South African artist William Kentridge is the 2022-23 UC Berkeley artist-in-residence. In this visually illustrated lecture, he reflects on the creation of his chamber opera Waiting for the Sibyl, and on his multifaceted artistic practice.
Asad Ahmed offers an intervention in current discussions about the fate of philosophy in postclassical Islamic intellectual history.
In her history of the idea of "relevance" since the 19th century, Elisa Tamarkin explores the term as a means to grasp how something once disregarded, unvalued, or lost becomes interesting and important.
Sophie Volpp considers fictional objects of the late Ming and Qing that defy being read as illustrative of historical things, and are instead often signs of fictionality itself.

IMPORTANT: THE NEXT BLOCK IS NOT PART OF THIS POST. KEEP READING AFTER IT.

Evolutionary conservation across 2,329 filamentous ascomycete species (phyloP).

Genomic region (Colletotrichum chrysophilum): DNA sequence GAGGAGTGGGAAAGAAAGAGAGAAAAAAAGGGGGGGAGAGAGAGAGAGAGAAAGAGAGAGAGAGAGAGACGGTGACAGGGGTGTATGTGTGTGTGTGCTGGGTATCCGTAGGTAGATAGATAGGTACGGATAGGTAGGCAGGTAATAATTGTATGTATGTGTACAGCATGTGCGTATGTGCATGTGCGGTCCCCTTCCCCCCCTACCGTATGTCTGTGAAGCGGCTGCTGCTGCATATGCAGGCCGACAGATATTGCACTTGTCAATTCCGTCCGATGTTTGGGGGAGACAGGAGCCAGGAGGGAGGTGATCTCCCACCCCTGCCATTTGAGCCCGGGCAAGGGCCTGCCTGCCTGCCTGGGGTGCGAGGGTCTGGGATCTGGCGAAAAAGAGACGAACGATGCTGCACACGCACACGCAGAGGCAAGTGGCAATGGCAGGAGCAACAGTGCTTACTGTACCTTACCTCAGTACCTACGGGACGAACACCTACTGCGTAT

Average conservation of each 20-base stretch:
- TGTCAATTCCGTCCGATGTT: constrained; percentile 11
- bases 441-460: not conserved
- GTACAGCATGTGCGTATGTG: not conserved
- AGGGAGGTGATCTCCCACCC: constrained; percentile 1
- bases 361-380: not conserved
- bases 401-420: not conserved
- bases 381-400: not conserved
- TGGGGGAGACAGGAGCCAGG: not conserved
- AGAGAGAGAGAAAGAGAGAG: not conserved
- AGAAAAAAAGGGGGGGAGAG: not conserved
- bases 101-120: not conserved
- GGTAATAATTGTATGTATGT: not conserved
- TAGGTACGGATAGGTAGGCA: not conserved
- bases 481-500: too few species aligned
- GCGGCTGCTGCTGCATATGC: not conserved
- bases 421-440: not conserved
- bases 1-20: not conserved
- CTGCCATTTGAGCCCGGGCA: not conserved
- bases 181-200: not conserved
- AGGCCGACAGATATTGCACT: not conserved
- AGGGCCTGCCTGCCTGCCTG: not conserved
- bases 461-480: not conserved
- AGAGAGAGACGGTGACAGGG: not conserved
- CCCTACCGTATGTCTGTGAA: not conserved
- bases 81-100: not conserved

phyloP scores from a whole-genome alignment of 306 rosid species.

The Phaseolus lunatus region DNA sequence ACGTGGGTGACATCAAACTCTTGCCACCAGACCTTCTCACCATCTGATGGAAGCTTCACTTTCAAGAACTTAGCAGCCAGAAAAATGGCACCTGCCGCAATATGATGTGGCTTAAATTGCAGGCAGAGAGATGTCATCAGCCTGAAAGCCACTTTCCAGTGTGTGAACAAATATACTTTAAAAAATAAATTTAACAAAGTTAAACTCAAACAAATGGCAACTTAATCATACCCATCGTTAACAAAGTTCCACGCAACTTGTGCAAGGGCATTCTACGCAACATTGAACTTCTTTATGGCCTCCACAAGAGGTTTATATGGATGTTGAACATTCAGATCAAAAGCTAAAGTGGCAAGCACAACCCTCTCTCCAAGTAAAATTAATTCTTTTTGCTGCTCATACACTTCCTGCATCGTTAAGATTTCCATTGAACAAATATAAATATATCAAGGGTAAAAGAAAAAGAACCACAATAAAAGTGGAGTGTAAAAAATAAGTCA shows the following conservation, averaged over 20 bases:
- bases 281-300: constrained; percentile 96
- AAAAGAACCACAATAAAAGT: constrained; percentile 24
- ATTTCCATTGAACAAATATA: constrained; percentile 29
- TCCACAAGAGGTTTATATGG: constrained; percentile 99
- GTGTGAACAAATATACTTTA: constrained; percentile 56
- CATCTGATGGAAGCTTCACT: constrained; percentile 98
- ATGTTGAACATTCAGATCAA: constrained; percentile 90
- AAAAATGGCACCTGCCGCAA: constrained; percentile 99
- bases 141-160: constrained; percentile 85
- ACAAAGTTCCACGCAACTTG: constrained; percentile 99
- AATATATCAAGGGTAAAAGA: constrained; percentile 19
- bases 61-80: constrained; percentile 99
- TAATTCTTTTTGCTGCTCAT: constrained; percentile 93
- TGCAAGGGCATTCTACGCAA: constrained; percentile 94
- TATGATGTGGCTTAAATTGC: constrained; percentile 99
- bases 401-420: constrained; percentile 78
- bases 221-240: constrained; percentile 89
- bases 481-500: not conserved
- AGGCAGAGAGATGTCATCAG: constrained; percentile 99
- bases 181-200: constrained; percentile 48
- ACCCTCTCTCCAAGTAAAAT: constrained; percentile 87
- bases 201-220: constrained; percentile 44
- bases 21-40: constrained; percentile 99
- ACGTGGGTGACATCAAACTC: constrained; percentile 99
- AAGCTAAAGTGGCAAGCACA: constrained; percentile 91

Loubna El-Amine and Haiyan Lee contrast visions of the good life in communities in Early China and in today's PRC, using them as vantage points from which to explore the moral imagination.
Exploring sources from travel diaries to legal casebooks, panelists address the complexities and contradictions surrounding the notion of the traditional family in mid- and late-imperial China.
This online workshop provides guidance for pursuing research and programmatic support from private foundations interested in the arts and humanities.
In contemporary China, the concept of cultural heritage encompasses a range of political and economic considerations. Panelists ask who benefits from the policies and politics of heritage.
The identity of Homer is shrouded in mystery, including doubts that he was an actual person. James Porter explores Homer’s mystique, approaching the poet not as a man, but as a cultural invention.
Kate Heslop approaches Viking Age poetry through an innovative interpretive framework that considers the texts as pieces in a premodern multimedia landscape.